Europe has similar pressure points along its frontiers. They exist between Spain and Morocco, Greece and Turkey and Hungary and Serbia. Humanitarian disasters in recent years have imposed enormous pressures on Europe to act with one voice. One of the most tragic incidents was when 387 people drowned in October 2013 off the Italian island of Lampedusa. But that was not an isolated case. In February 2015, around 300 migrants drowned in rough seas trying to cross the Mediterranean from North Africa. In addition, tragedies occur on a smaller scale every week, with around 2,000 deaths in the Mediterranean Sea so far this year.

Another parallel with the US is that the budget for the border agency - in Europe it is known as Frontex - has soared, going from €6 million in 2005 to €114 million for 2015. Again, like the US, the European strategy is to increasingly rely on technology. Last year, for example, the EU launched a new €340-million program to monitor its borders with the aid of drones and satellites.

The most controversial symbol of the inevitable cruelty of the “fortress Europe” strategy is the €30 million bulwark along the border between the Spanish city of Melilla and Morocco, in Northern Africa. It consists of three fences, 12km and 6m high. The organisation Human Rights Watch has criticised both Spanish and Moroccan border guards in Melilla for using “excessive violence” against refugees and there have even been claims that pregnant woman and children have been beaten and abused. Between 2010 and 2012, Médecins Sans Frontières (MSF) treated 10,500 sick or wounded refugees, some of whom were victims of border guards. There have also been criticisms of the sharp razor wire used for the fences.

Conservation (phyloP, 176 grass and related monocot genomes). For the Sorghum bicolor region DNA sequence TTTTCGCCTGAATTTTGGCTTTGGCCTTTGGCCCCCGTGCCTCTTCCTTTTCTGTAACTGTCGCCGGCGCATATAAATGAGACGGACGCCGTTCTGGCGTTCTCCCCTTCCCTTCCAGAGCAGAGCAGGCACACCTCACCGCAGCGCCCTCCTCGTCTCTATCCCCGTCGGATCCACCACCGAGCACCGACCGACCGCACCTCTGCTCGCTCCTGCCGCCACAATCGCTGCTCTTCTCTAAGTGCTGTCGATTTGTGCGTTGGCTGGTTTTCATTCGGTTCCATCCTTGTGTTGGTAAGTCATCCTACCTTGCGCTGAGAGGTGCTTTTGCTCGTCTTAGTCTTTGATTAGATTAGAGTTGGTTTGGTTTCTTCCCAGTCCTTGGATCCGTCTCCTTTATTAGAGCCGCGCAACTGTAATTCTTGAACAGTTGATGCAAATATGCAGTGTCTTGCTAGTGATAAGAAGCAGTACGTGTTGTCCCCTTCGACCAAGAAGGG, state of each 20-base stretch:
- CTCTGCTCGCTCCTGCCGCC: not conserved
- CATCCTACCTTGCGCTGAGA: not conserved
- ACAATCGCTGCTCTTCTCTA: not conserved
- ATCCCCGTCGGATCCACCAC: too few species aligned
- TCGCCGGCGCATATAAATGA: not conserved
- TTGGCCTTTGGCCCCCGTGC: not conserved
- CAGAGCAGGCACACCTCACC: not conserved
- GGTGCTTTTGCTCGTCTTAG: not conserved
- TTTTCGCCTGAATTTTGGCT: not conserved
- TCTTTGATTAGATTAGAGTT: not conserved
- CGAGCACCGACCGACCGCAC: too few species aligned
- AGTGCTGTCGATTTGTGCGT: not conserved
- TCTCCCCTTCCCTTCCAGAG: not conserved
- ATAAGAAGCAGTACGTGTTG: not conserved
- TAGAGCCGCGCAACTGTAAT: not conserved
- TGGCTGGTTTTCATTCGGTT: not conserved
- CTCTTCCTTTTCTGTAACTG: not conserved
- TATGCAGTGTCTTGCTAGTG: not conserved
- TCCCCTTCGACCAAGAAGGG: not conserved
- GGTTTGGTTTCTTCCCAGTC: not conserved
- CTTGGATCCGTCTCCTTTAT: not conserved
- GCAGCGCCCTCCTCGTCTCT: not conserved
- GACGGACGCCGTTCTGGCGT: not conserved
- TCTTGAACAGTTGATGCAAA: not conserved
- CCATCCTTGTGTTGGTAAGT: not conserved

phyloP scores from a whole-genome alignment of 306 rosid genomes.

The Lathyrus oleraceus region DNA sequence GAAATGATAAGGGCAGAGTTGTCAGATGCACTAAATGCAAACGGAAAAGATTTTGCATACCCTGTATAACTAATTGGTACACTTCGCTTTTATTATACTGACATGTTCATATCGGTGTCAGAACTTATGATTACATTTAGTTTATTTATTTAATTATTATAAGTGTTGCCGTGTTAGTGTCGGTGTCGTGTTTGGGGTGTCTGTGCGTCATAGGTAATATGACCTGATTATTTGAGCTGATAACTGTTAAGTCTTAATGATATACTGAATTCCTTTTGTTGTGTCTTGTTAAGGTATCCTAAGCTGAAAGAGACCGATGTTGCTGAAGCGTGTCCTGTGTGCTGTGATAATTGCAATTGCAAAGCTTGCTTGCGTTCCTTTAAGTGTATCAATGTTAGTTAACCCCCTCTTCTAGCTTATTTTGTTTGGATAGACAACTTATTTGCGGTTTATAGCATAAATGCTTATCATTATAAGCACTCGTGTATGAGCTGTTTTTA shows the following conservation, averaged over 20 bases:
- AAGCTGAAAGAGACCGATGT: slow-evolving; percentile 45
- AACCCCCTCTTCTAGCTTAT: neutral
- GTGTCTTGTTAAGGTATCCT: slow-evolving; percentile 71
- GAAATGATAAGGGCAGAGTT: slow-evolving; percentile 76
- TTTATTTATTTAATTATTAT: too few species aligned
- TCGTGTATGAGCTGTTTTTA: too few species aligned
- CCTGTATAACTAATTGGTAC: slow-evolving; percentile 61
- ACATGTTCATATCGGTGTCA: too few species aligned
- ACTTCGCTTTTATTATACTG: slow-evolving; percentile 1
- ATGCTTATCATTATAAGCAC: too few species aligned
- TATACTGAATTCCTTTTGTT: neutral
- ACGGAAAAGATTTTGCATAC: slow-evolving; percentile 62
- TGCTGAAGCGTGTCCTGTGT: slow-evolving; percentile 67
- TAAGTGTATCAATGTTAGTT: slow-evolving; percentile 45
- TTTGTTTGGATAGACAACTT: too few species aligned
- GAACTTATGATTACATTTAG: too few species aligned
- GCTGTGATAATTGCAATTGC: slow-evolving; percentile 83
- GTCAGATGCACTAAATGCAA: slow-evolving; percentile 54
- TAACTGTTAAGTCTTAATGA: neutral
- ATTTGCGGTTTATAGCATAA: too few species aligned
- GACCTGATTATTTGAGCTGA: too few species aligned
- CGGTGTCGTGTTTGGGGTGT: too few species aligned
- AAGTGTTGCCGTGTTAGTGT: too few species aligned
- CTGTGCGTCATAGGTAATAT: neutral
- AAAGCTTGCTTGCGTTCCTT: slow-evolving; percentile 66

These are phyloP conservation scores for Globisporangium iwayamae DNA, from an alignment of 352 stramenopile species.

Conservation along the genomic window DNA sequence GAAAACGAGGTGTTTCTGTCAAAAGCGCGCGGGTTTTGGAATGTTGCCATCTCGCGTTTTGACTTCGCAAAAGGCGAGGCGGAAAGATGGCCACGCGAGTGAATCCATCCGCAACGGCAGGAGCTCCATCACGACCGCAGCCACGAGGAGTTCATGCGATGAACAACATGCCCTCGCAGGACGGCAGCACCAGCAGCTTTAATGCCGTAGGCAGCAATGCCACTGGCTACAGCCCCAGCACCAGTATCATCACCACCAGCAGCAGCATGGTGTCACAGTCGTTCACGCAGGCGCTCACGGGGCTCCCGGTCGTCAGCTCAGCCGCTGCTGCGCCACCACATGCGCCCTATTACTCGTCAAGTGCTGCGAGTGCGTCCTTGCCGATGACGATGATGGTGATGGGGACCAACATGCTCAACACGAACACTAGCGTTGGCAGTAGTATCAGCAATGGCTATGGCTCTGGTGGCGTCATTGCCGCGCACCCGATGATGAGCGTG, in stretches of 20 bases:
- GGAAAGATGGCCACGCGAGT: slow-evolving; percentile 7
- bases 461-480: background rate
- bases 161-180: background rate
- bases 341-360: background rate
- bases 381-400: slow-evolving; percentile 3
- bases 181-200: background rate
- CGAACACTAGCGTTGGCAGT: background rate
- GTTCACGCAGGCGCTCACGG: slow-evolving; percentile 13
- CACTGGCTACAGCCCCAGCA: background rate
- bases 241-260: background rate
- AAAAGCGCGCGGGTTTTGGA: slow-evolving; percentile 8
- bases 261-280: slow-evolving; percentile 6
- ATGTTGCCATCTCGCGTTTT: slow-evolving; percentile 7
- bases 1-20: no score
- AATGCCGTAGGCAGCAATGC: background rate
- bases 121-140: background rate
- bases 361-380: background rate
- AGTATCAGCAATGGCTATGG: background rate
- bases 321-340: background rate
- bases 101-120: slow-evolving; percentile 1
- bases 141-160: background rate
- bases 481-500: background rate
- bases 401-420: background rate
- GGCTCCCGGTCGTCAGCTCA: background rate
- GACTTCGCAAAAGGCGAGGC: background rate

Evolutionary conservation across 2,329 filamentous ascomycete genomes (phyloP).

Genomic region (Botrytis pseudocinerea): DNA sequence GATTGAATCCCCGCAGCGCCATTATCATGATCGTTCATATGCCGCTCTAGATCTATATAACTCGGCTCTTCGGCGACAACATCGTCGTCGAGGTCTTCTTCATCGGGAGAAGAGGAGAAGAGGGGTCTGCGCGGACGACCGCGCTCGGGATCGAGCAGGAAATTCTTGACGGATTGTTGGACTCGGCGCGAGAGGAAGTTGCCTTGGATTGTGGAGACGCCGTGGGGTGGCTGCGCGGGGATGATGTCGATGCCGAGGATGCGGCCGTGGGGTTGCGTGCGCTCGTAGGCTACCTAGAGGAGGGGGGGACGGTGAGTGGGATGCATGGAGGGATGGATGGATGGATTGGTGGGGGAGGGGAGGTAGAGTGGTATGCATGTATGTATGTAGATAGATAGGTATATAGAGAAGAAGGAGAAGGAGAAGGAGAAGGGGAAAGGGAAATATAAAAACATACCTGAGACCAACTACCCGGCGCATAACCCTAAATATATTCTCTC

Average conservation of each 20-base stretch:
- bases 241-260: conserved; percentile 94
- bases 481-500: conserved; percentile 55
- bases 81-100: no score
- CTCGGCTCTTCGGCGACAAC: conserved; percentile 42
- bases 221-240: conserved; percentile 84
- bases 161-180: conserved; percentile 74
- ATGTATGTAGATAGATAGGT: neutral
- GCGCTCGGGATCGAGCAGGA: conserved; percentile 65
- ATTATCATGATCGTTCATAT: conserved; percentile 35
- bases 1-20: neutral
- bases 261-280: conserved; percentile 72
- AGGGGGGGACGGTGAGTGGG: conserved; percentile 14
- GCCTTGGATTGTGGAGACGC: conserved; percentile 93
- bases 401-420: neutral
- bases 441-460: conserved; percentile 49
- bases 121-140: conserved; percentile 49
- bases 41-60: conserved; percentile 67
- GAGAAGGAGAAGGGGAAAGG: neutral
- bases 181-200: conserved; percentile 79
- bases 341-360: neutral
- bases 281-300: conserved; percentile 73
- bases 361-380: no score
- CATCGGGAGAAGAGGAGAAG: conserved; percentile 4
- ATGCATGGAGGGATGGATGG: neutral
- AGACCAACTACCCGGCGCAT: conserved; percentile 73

“The Melilla fence is in a tiny Spanish enclave in Northern Africa so it creates a bottleneck for people wanting to reach the EU who don’t want to take the dangerous journey across the Mediterranean,” said Collett. “It’s one of a few places where there is extraordinary localised pressure on the border, but there have been incidents of people swimming around it and suggestions of shootings.”

Meanwhile, Greece has become the largest arrival point in the EU, putting a huge strain on a country that is wrestling with its worst economic crises in decades. On average, 1,000 refugees arrive on the Greek islands every day, according to the UN Refugee Agency, with more than 80,000 reaching land in 2015. Syrian refugees are now overwhelmingly choosing Greece over Italy, and using an eastern Mediterranean route through Turkey and Greece to get there. More than 60% of the Greece-bound refugees hail from Syria, with others arriving from Afghanistan, Pakistan, Iraq, and Somalia

Konstantinos Triantafyllos, a Greek lawmaker, told the German news magazine Der Spiegel that the EU was entrusting the countries along its fringes, including Spain, Hungary, Italy and Greece, with the impossible task of “sealing borders, on the one hand, and saving human lives on the other”. 

But Collett disagrees with Triantafyllos’ analysis. “The idea that if you seal your borders you can’t do search and rescue doesn’t follow. It’s not an either or dichotomy,” she said. “You can do both but you have to ensure people don’t endanger themselves whilst having an efficient border system. It is delusional to think it is possible to seal borders completely. Even North Korea has not managed to do that despite spending far more per capita on border management.

“There’s a huge amount of ongoing discussion going on in the EU at the moment about the right way to police the borders and also the issue of whether all European nations should take their share of asylum seekers,” she said.